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Friday, May 4, 2012
Feeding the hunger for education
Submitted by Rachelle Milam From 5-1-12
Today was my first day working at the Fulani camp, and as I looked out at the faces of those gathered to learn, I was reminded why I'm studying to be a teacher. These people took time out of their day to sit on a bench under a little (for lack of better word) shack because they want to learn and they think it's important. What more encouragement does a teacher need? When I went in today, I only really planned to do a kind of assessment, to see what they remembered and where would be a good place to start. I learned that most of the women, many of whom have spent little to no time in school, could write or at least recite the alphabet and some numbers. It reminded me that there is a stark difference between ignorance and simply being uneducated. These women are so bright - when we did our short health education bit, they were quick and thoughtful with their suggestions on how often and in what situations one should wash their hands so as to avoid the germs that bring so much illness into this region. I look forward to working with these amazing women more.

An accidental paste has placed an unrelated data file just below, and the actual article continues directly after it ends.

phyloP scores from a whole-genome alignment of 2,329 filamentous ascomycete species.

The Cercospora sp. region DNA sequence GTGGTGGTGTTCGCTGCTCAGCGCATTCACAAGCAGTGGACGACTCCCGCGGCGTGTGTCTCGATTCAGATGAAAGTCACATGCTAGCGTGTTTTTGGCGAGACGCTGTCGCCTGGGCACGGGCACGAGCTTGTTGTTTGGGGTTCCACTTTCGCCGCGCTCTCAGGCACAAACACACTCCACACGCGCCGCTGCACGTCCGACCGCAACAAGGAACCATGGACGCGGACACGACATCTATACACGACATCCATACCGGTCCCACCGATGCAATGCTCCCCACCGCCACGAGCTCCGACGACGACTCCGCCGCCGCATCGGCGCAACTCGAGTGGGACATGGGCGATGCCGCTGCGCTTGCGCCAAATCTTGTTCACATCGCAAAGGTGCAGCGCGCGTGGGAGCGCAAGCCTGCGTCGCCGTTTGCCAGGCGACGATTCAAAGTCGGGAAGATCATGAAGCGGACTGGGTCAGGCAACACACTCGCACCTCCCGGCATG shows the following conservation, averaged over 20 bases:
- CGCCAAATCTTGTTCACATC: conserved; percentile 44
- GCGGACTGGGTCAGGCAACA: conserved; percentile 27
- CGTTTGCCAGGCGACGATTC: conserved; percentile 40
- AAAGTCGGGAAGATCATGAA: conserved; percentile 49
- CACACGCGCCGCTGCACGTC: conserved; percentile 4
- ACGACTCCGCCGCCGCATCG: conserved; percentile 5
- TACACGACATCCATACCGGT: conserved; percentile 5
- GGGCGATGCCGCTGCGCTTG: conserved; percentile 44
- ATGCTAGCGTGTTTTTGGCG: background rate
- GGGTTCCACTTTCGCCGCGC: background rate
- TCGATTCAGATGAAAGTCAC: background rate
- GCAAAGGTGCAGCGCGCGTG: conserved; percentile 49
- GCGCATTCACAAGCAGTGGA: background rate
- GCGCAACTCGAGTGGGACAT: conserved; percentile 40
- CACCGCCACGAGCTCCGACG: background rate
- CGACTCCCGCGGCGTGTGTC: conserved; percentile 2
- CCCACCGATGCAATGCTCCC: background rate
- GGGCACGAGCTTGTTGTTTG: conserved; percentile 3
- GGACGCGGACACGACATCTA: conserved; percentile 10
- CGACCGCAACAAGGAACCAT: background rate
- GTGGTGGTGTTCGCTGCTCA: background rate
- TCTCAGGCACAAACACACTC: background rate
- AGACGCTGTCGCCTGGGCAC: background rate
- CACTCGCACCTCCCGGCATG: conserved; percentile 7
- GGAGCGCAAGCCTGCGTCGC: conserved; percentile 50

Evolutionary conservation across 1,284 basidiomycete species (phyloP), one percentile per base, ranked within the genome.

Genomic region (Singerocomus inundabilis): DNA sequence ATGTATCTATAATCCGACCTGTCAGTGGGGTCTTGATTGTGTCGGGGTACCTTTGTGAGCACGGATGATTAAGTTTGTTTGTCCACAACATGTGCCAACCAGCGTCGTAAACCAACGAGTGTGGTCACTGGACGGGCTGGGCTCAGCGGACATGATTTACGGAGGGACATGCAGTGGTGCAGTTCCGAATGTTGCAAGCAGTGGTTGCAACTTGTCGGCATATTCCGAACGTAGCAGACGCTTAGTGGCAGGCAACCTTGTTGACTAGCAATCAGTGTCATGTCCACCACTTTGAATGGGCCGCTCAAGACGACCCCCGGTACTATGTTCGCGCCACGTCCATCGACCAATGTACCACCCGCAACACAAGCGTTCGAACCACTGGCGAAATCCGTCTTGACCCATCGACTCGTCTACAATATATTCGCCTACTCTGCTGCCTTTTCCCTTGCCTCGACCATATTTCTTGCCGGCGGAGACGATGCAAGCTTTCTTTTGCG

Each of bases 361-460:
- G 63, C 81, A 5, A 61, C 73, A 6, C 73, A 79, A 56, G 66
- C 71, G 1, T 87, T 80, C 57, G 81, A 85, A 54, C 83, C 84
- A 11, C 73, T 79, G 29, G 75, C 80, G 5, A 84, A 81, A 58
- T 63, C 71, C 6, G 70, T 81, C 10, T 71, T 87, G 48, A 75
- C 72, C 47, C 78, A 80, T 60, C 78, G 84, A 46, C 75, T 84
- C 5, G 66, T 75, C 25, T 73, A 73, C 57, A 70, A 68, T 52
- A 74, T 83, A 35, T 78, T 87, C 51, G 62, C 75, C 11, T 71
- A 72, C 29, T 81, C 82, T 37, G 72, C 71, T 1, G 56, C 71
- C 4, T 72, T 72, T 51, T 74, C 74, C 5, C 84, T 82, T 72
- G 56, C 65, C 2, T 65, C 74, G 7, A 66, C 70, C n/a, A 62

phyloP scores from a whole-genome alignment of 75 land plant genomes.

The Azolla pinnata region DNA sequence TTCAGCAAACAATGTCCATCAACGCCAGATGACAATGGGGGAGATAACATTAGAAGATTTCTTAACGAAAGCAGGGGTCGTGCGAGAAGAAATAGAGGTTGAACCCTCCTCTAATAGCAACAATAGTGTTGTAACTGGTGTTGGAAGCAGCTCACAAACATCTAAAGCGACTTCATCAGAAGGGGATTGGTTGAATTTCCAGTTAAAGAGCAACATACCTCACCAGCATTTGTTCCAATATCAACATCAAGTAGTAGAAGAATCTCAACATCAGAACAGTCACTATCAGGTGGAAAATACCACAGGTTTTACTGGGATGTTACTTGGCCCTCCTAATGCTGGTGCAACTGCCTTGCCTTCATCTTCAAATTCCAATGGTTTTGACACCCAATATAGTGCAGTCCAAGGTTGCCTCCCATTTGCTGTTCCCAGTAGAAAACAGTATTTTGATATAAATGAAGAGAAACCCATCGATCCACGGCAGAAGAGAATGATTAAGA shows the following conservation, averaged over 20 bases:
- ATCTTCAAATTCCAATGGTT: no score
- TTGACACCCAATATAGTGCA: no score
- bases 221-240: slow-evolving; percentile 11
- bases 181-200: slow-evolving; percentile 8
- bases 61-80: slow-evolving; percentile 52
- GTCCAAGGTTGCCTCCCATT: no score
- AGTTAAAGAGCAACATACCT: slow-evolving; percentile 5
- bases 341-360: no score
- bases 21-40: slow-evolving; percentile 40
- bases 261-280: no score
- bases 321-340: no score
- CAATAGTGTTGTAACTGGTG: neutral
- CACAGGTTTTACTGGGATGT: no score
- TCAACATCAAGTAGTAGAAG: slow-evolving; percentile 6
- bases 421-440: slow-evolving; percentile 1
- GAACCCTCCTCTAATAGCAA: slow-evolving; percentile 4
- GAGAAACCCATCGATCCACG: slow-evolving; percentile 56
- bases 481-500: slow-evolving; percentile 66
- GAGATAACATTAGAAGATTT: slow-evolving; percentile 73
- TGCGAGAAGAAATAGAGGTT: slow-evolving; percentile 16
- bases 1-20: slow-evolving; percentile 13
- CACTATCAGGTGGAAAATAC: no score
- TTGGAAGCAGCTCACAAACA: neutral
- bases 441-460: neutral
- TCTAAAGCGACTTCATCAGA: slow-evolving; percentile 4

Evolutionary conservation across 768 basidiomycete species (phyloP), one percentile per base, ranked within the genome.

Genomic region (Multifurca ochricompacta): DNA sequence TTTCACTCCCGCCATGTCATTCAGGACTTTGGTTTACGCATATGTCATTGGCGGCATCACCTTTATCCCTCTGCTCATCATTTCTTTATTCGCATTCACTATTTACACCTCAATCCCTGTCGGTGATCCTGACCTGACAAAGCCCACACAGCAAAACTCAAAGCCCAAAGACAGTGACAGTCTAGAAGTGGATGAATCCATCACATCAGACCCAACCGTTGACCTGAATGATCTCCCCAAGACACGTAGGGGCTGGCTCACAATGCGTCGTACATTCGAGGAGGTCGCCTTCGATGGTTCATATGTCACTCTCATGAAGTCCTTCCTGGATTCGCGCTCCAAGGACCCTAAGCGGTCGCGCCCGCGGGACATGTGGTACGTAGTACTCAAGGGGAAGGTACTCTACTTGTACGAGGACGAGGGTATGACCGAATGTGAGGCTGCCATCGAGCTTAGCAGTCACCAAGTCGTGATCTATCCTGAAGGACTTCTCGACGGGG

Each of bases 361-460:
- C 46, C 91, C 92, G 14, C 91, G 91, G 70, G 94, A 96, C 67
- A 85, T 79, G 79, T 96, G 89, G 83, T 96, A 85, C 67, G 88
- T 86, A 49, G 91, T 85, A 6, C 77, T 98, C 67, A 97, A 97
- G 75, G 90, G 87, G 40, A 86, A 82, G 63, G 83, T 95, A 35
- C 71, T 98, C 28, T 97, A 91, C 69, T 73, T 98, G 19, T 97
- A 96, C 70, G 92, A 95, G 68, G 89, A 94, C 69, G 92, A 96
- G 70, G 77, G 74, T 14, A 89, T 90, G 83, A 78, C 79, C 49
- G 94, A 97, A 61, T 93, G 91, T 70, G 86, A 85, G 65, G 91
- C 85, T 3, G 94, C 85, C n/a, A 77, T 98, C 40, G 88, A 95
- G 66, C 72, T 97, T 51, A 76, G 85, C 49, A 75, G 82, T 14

The children - well, first let me say that there is a reason I chose to be an elementary education major, and these children were such an encouragement to me. I wasn't sure what to expect because many of them are young and haven't had much, if any, formal schooling. However, when asked, they stood there and sang every song and recited every rhyme that they knew. There was much more than I expected. It made me grin to watch a little boy fold his hands behind his back as he sang "Row, Row, Row Your Boat", clearly proud of himself for remembering each word. The kids are all so smart, and I'm so excited about what other songs I can teach them to help them learn. We tried a song about the days of the week using "The Addams Family" tune, and they loved the snapping fingers part, but couldn't quite get the rhythm down. No worries, though! There's always next week!
Today's experience really opened my eyes in a few ways. I think we in the Western world often make unconscious assumptions about people in countries like Ghana without even really realizing that we do. I'm guilty of it as well, even after living here for part of my life. I was genuinely surprised when I saw all that the women and children had picked up in a short time, and I think it's because often times we assume that if you don't have a formal education, you must not know much of anything. It's a horrible thing to think, but in a culture that says you don't have much of a chance of doing anything important in life without a degree or two, education ends up being very important to our views on what we know. To be confronted with the fact that these people who've lived in the bush their entire lives could be so incredibly smart...well, it humbled me. I had to very quickly adapt my way of thinking. I hope I have more moments like this. It's always amazing to me what you can learn if you're just willing to open your eyes and see people for all they are, instead of simply what you perceive them to be.